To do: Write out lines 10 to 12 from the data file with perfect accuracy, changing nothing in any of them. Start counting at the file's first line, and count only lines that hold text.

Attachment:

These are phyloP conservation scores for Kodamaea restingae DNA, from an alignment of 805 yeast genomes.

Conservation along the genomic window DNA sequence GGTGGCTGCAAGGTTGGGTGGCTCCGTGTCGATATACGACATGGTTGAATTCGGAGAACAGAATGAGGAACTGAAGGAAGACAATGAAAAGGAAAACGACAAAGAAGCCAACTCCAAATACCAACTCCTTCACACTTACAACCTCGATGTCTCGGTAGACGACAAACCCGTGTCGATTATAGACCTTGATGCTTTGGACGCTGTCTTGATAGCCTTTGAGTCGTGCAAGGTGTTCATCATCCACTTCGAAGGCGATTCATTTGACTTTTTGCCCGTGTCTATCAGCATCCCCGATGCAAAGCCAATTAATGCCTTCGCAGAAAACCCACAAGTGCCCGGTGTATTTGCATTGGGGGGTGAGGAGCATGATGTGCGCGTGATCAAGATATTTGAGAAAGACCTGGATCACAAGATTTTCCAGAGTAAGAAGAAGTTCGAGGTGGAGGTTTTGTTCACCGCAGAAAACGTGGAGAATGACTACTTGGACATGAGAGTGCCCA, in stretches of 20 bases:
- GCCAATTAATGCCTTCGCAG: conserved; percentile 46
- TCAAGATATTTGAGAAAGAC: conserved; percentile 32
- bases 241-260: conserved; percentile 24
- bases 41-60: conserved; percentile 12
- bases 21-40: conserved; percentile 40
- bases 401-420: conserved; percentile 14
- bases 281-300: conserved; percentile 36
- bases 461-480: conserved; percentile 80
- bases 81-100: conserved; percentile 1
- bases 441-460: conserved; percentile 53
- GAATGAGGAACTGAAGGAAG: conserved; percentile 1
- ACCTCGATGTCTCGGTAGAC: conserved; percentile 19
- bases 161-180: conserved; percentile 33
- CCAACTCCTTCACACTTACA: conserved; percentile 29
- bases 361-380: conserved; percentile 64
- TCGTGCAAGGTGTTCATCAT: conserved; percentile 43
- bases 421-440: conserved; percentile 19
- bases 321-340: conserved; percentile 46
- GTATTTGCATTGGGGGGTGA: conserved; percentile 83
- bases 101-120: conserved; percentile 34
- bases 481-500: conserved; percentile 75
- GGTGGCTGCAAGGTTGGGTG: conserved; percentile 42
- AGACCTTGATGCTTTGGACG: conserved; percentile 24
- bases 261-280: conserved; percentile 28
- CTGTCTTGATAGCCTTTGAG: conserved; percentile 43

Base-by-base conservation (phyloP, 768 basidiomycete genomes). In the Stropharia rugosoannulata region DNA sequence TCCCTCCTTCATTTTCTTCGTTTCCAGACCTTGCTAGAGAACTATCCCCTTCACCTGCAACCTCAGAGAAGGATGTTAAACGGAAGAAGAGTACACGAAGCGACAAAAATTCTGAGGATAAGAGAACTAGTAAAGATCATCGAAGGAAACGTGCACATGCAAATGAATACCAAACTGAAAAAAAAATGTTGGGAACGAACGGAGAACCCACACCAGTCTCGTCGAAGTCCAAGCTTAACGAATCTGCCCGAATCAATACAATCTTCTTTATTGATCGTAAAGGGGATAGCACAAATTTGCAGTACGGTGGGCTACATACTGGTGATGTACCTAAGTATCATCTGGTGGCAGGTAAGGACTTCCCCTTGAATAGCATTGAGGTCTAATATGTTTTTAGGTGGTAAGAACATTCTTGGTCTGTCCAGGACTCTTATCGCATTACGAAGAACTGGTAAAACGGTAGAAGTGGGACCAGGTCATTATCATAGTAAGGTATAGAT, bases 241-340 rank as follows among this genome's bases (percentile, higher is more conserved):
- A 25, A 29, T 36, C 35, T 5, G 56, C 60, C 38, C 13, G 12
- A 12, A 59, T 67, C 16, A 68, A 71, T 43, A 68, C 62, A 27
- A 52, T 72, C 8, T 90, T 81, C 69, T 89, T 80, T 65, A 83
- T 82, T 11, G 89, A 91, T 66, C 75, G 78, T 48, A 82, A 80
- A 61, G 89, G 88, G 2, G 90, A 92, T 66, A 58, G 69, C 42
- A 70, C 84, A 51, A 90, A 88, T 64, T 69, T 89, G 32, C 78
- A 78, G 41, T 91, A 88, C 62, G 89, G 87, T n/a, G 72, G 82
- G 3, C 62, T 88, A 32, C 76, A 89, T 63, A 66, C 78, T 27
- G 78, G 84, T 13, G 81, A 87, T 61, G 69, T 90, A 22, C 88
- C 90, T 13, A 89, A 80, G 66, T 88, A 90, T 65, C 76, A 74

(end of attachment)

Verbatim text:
- bases 461-480: conserved; percentile 80
- bases 81-100: conserved; percentile 1
- bases 441-460: conserved; percentile 53